FADING MEMORIES -   The book is presented in a full color  'Standard Landscape 10x8 in, 25x20 cm format,  202 pages.

 We're a spoiled generation when it comes to beautiful pictorial publications full of magnificent photographic images of WWII. They're the result of efforts by huge capital investments, highly paid researchers sifting through multiple archives each containing hundreds of thousands of images, editors of education and erudition, layout experts with years of expertise and an army of Photoshop experts. Their publishers are connected with, or own straight-out, distribution channels which ensure that even your local bookstore will have a copy. They go to lunch with folk from Amazon.com. The price we pay for this is that books about one of a kind photo collections from soldiers' footlockers and family albums tend to get the bum's rush.

These photos in this publication are unique. They're not from LIFE magazine. They are not a part of a government funded project of documenting the Army of the United States. They are not an attempt to affirm democratic ideals or cultural values. They were not created to challenge political or social policies or to question the nation's values. Nor are they the product of War Correspondents or Signal Corps professionals. They are not the product of any official arrangements to manage, or restrict the distribution of all their content. They weren't intended to raise civilian morale, well, morale beyond that of "Mom and Pop, brother and sis, and maybe Aunt Bea."

Enough about what they weren't. What they are, are historic personal documents and as such, they present a far different dynamic to the books of WWII photographs we have become accustomed to.

These images are snapshots taken by two or three of the paratroopers of the Second Battalion of the 503d Parachute Regimental Combat Team who managed to carry cameras with them through their time in the SWPA. They weren't assigned to tell photographic stories, and their photos were not intended to do anything other than to provide them with images of what they had seen and done, lest there be no other means to record their actions, or for their families to know. They had another job to do, which was to follow orders and to fight a war. Thus many of the images are an afterthought, or are of what happened in their off hours. Some images have them holding a bottle of beer. Let me assure you, the thieves in the distribution chain ensured that such an instance was so rare, it practically required photographic evidence.

The names I have given to the various collections of images which the 503d PRCT has acquires are somewhat arbitrary. In some respects, the collections get named after the paratrooper who most recently accumulated them, irrespective of whether he ever was the photographer. For instance, though I have entitled the book after B. B. Morton, it's clear to me that there was no possible way he was the man with the camera all the time. For instance, the collection includes thirty images which Mike "Big Mike" Parendo sent to Sherman L. "Bull" Durham's mother late in 1945, so that Bull would have copies of them when he got home. We know this because Bull's daughter, Cindy, kept the letter. When"Bull" died, and his daughter, Cindy, acquired his collection too. This is the classic example, for me, of the reason why there needs to be a 503d PRCT Heritage group to continue the role of the 503d PRCT Association of WWII. For who is to share the images not just with the sons and daughters of the men themselves, but with America's sons and daughters? Who is to keep them from eBay?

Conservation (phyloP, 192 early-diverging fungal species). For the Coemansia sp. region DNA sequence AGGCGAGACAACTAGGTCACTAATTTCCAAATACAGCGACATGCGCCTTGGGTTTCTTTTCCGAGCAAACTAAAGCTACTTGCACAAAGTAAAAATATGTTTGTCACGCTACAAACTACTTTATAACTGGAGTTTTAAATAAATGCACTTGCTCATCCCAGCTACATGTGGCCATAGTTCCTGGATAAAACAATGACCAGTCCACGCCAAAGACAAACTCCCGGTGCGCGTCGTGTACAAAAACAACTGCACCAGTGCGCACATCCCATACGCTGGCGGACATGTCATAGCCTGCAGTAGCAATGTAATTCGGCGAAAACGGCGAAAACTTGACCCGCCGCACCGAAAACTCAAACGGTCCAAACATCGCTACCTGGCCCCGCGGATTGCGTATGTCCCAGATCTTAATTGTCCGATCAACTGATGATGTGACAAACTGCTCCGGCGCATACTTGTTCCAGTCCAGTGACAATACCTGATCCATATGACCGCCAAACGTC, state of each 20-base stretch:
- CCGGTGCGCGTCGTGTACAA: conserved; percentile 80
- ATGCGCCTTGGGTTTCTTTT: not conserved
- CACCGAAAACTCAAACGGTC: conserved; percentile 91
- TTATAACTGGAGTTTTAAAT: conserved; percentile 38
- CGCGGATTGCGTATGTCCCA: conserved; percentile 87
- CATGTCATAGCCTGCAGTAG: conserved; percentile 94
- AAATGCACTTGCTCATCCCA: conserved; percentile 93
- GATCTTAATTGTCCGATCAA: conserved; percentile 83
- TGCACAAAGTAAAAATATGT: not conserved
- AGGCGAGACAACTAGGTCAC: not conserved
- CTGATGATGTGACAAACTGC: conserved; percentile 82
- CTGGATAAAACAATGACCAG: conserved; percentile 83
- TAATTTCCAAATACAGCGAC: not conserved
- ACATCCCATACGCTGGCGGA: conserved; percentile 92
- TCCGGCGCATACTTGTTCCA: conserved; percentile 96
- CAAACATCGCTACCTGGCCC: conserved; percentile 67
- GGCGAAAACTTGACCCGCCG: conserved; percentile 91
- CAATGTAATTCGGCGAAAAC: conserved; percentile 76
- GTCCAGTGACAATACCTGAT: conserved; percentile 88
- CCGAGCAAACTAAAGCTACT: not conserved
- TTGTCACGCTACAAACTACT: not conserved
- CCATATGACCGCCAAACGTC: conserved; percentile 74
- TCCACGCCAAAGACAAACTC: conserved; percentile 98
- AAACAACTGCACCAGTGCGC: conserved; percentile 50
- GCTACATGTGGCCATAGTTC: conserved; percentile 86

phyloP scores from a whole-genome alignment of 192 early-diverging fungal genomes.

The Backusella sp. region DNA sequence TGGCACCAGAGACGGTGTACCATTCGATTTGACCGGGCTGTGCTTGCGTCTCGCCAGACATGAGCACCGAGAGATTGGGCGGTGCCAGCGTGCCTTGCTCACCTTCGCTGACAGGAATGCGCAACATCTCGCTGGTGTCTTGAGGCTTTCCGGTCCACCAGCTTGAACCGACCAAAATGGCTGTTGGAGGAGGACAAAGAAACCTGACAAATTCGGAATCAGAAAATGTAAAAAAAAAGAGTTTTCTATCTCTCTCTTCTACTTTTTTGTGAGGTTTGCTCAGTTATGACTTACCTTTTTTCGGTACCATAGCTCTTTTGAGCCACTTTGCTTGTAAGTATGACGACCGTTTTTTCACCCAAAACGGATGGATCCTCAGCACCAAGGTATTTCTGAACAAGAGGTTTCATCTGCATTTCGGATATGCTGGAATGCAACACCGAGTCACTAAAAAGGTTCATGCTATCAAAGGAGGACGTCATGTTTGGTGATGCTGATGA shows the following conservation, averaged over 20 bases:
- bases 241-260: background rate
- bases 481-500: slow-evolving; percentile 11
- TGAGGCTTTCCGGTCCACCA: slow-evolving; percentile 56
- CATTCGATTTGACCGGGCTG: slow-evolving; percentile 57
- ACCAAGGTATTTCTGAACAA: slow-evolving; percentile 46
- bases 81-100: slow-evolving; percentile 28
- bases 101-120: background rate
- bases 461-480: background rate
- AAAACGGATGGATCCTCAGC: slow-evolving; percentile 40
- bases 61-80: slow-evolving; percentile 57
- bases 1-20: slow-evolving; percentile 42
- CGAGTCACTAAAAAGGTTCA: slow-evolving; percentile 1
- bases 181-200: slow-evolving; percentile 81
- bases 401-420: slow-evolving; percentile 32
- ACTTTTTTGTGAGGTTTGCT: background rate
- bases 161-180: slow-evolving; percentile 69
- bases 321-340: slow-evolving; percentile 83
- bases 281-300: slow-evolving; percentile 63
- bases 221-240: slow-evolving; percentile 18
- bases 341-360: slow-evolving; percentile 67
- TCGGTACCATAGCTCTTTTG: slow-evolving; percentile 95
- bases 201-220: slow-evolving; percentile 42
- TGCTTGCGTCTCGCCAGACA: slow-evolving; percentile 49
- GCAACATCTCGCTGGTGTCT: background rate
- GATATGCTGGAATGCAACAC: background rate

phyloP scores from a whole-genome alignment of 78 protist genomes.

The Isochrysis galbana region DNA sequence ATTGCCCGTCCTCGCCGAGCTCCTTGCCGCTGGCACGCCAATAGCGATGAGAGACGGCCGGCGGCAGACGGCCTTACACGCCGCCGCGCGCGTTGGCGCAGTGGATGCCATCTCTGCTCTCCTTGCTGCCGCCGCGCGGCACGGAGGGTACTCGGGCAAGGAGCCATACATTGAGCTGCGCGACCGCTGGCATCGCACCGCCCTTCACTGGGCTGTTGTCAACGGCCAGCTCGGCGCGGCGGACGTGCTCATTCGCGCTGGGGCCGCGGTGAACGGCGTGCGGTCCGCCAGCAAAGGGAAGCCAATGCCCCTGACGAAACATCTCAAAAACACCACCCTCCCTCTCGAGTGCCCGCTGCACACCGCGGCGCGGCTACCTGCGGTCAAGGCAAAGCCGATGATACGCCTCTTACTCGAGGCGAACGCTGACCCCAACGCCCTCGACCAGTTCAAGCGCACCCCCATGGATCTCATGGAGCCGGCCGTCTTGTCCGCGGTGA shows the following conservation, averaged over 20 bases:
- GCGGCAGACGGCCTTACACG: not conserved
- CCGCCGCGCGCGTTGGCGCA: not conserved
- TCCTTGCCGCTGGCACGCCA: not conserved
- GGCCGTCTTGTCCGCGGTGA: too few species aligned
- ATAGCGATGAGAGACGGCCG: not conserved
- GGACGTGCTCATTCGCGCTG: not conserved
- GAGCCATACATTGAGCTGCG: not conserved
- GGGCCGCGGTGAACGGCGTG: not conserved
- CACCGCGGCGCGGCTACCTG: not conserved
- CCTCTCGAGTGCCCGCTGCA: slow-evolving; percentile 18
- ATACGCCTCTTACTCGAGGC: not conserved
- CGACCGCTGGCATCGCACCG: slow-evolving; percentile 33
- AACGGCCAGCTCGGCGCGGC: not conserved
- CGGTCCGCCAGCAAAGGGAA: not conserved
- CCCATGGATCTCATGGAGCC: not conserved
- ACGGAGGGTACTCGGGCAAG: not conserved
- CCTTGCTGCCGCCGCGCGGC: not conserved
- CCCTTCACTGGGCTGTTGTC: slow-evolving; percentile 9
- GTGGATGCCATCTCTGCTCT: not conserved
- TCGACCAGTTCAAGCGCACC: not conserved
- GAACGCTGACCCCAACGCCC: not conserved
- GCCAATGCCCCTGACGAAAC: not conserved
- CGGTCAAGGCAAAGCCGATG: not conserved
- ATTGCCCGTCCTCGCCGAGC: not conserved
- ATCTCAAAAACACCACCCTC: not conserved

I regret that age and indifferent physical storage got to the images long before Cindy and I did, and that I am no bloody good with Photoshop. In the decade I have been collecting images, I have seen almost every photographic defect known to God and Kodak. Images marked with an asterisk are from several short strips of almost unreadable contact prints and thus lack fine detail, even when pushed to high magnification and resolution. In the land of the blind the one-eyed man is king, so I have included the inadequate images rather than lose the information they contain.

This is part of the "Bless 'em All" Project for which my thanks go to my leader, Bill Calhoun, for sharing his knowledge, vision and experience. And of course, my gratitude and thanks go to Cindy Durham Crawford, without whom the chain of possession would have been broken, and without whose dedication and patience this publication never would have been contemplated.


Q: Can I see a preview?   A: Sure, we don't expect you to judge the book by its cover. See the PREVIEW.
Q: What is the price of the book?   A: It depends on the edition - Softcover, Hardcover with Dust Jacket, and Hardcover with ImageWrap.  There's also an eBook. The prices are on the preview page.
Q: Are there discount vouchers or  promo coupons available to lower the price?   A: Yes, but you have to look for them. I suggest you Google the words "Blurb.com,  Discount, Coupon, Promo" and the current month.  Sometimes you can score between 10% and 35% depending on how much they need their cash-flow in San Francisco. 
Q: Is it available on Amazon?   A: Even if you have free delivery from Amazon, it's cheaper direct from Blurb. So the answer is "No."
Q: Is it available on Apple?   A: Apple requires that page numbers be removed from the eBooks they sell through their iBooks Store. So the answer is "No."
Q:  Can I get an eBook Version?   Yes,  The fixed-layout eBook download is available for the Apple iPad, Amazon Kindle Fire, Android devices and Mac or PC computers for a measly ten bucks. See ePREVIEW
Q: How do I buy it?    The "BUY" cart. is on the preview page.



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